A serious data breach occurred this past summer involving thousands of people with HIV who received letters in the mail from Aetna that may have disclosed their HIV status on the envelope. If you received one of these letters, please fill out the form on this page or call us at 424-245-5505.
The letters were intended to inform patients regarding a change in pharmacy benefits. As some of the letters shifted inside the envelopes during mailing, several of the patients’ private medical information were revealed through a small window on the envelopes. If you received one of these letters, please fill out the form on this page or call us at 424-245-5505.
The medical privacy breach was discovered by Legal Action Center, a non-profit group that helps people with AIDS fight discrimination.
Aetna responded to the breach in a statement, calling the mistake unacceptable. The mailing was sent July 28, 2017. A second letter was sent to potentially affected members outlining their rights and how to file a complaint with the Department of Health and Human Services’ Office of Civil Rights.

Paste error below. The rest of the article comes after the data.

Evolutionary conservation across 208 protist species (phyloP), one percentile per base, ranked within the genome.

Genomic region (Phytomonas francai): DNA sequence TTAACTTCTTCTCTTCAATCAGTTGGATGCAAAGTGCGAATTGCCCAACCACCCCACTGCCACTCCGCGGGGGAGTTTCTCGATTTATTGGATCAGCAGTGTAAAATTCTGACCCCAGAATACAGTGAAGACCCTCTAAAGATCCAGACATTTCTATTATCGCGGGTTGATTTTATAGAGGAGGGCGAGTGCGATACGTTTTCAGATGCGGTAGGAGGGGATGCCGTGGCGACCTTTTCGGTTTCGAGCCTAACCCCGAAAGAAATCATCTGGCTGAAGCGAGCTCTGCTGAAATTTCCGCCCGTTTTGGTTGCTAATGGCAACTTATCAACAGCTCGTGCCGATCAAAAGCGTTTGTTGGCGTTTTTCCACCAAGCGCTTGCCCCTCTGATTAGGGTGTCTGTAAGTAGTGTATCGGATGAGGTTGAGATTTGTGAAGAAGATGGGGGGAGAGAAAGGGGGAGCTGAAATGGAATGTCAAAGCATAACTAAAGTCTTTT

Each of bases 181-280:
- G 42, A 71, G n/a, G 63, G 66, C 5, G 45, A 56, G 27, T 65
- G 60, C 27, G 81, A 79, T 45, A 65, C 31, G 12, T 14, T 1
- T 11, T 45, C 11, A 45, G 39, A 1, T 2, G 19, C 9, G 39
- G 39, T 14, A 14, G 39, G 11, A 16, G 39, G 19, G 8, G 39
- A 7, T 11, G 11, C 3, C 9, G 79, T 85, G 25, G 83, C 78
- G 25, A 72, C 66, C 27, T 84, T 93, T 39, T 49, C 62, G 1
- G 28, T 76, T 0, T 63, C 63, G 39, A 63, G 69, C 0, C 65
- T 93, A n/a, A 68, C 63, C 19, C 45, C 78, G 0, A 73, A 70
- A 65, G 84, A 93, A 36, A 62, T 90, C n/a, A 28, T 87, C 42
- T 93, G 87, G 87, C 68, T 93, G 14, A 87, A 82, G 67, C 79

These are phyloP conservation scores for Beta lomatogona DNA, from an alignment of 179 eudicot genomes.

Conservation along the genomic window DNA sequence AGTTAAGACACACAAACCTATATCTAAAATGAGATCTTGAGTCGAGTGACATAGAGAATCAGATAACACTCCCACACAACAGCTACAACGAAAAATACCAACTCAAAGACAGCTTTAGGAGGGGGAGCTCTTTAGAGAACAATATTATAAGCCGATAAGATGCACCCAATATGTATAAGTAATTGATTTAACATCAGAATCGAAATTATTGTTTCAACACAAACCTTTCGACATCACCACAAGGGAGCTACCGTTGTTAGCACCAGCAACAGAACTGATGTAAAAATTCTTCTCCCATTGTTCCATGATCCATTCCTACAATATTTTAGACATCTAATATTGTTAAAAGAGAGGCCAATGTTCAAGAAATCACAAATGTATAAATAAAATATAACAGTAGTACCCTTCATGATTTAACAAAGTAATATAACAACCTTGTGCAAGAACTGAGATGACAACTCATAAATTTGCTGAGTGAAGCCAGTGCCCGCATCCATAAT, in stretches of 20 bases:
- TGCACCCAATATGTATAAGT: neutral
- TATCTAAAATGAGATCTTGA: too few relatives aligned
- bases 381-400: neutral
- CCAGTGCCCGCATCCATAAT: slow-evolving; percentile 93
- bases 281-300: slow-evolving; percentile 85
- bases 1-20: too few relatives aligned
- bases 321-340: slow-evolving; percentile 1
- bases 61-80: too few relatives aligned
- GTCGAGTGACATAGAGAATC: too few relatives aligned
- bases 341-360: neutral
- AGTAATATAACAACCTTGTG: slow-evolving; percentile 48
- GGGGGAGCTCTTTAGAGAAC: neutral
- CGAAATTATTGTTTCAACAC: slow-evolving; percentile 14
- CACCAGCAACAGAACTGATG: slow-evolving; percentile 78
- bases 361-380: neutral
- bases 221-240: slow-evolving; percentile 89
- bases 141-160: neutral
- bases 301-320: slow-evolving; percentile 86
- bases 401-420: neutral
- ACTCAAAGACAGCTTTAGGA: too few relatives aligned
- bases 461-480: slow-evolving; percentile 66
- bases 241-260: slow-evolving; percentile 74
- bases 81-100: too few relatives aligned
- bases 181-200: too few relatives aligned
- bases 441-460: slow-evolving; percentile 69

New York Attorney General Eric Schneiderman has claimed in a tweet of August 25, 2017, that this breach of privacy “appears to violate federal and NY laws.”
Additionally, a 2009 law requires companies that are covered by federal health privacy laws, like plans, providers, and their vendors, to report data breaches that affect more than 500 individuals. If you received one of these letters, please fill out the form on this page or call us at 424-245-5505.
While federal law protects people against being fired for their HIV or AIDS status, it only applies to companies with more than 14 workers, according to the ACLU. Smaller companies may or may not be bound by the same anti-discrimination laws depending on which state or city you live in.
If you have received a letter from Aetna indicating your HIV status, your right to medical privacy may have been violated. Please contact us using the form on this page or call us at 424-245-5505.
You may be part of a class action lawsuit and be eligible for compensation.